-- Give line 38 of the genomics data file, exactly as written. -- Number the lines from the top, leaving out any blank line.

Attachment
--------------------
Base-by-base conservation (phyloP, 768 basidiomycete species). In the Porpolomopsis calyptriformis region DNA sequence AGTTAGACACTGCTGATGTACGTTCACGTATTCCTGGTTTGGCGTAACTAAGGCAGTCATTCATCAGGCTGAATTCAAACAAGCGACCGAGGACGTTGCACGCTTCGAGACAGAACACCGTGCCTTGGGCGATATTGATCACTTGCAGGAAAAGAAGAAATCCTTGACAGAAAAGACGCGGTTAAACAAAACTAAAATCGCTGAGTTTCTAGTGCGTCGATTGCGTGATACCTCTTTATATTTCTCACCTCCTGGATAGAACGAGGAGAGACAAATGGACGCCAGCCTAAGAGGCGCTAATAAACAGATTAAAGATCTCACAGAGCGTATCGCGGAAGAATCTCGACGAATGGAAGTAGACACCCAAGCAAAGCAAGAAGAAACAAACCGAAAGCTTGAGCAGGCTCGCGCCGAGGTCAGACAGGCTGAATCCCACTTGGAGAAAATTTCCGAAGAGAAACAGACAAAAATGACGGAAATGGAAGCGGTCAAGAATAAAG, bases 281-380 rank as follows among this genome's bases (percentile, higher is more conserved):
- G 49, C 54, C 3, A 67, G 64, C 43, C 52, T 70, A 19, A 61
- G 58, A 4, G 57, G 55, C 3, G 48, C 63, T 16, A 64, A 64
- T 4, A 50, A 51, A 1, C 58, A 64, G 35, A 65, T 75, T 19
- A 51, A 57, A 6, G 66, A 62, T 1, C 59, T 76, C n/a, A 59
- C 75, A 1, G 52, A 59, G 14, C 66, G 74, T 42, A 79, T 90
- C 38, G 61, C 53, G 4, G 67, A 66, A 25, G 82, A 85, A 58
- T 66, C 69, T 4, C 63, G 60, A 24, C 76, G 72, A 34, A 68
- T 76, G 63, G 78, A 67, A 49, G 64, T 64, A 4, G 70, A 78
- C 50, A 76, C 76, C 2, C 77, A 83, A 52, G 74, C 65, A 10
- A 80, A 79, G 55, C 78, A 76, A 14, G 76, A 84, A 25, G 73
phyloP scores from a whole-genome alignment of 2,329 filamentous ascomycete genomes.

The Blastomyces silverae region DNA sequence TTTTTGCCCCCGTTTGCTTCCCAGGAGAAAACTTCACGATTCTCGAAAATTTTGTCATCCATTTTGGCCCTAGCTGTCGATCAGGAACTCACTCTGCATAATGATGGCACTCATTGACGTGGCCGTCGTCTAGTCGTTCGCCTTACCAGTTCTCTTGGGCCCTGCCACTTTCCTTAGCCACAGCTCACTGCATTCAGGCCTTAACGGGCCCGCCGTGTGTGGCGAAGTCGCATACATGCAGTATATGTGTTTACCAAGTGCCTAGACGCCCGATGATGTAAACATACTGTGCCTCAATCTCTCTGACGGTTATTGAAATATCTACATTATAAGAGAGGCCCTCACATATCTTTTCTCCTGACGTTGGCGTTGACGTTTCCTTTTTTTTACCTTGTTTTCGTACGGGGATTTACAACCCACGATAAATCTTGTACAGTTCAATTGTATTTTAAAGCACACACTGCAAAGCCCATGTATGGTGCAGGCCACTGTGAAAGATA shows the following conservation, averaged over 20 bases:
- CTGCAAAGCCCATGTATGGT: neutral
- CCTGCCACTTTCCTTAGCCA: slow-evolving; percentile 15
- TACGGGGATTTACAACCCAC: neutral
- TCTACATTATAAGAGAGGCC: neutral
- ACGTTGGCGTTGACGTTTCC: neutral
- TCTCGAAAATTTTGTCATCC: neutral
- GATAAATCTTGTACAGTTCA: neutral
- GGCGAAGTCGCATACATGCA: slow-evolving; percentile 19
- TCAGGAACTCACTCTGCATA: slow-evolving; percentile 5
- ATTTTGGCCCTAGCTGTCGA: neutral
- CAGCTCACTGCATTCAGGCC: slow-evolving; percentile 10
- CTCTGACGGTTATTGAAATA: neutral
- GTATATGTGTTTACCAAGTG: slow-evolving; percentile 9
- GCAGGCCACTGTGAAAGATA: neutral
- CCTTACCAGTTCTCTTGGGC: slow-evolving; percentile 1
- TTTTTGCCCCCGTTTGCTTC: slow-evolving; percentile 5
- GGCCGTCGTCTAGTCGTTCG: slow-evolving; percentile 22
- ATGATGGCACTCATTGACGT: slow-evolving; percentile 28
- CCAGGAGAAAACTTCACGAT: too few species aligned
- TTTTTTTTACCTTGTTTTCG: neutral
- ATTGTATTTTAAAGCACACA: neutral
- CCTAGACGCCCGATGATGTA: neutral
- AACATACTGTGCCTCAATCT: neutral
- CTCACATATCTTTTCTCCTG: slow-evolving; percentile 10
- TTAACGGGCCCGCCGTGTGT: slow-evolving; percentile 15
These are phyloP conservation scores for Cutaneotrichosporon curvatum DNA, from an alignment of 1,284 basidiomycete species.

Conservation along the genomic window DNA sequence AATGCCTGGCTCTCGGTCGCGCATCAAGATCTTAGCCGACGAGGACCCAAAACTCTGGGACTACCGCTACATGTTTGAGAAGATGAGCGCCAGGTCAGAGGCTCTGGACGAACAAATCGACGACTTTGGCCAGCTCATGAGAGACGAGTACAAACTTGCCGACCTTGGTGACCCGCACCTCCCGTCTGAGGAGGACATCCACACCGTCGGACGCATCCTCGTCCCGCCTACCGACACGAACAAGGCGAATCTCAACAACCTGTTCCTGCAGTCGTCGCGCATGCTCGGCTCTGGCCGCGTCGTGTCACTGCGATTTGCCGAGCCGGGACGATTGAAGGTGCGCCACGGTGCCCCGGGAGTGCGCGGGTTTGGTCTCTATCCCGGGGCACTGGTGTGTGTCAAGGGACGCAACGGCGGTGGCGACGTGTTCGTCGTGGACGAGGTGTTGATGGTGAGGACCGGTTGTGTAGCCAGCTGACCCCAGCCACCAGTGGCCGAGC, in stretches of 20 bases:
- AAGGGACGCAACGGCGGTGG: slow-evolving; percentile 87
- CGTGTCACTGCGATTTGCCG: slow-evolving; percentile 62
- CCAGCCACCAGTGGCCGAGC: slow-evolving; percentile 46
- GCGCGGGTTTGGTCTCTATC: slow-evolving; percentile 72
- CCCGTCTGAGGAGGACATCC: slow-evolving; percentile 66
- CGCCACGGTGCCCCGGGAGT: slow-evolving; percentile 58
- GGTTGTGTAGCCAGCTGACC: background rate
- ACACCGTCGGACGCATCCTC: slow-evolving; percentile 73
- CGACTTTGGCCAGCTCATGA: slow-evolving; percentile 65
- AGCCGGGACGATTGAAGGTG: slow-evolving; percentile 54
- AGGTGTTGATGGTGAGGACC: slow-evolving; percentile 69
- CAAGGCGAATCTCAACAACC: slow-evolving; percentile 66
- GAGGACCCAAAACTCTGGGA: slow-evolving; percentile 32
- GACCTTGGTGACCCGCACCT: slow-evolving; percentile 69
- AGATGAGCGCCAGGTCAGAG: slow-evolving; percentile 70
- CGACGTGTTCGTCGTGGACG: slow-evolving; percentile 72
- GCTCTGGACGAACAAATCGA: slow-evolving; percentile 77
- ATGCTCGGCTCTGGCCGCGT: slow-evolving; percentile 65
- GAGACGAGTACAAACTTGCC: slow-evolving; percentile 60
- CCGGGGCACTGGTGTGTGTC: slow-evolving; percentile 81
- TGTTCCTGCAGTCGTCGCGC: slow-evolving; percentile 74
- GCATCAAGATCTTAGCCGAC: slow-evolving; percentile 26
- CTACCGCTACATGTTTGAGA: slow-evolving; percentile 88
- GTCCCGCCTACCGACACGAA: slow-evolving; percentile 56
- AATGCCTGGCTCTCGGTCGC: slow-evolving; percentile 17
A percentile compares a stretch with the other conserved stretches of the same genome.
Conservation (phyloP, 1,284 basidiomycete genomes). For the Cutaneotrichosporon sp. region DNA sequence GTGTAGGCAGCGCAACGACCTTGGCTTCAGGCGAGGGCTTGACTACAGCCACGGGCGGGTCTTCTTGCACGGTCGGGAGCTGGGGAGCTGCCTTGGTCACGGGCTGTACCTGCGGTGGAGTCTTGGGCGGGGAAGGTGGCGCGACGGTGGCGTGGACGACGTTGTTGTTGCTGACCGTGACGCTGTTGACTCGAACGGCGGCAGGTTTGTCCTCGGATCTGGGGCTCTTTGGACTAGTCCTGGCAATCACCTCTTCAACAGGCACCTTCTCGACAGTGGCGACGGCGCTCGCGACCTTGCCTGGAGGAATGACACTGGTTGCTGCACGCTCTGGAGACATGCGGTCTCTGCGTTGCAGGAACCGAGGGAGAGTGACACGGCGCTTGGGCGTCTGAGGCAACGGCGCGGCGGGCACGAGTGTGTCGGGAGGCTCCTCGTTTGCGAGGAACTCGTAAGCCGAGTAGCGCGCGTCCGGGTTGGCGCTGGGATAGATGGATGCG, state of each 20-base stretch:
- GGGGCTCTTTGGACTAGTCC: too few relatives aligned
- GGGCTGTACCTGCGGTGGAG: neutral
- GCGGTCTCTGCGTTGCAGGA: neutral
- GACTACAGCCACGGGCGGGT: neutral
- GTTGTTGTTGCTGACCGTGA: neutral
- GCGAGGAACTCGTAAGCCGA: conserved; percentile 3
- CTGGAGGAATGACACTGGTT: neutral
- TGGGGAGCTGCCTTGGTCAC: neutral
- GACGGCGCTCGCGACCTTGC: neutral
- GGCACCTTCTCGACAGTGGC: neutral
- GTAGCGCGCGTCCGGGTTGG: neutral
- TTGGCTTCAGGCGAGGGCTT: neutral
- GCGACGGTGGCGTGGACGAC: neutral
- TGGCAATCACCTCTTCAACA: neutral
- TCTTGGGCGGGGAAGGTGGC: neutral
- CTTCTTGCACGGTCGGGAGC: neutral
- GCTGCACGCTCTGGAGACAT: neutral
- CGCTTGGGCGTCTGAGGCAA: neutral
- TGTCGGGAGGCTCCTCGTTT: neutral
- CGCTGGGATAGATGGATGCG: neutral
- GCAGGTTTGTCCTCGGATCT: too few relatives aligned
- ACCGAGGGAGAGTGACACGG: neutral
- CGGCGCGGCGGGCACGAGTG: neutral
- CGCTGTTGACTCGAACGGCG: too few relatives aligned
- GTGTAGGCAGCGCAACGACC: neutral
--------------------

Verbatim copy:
- TTAACGGGCCCGCCGTGTGT: slow-evolving; percentile 15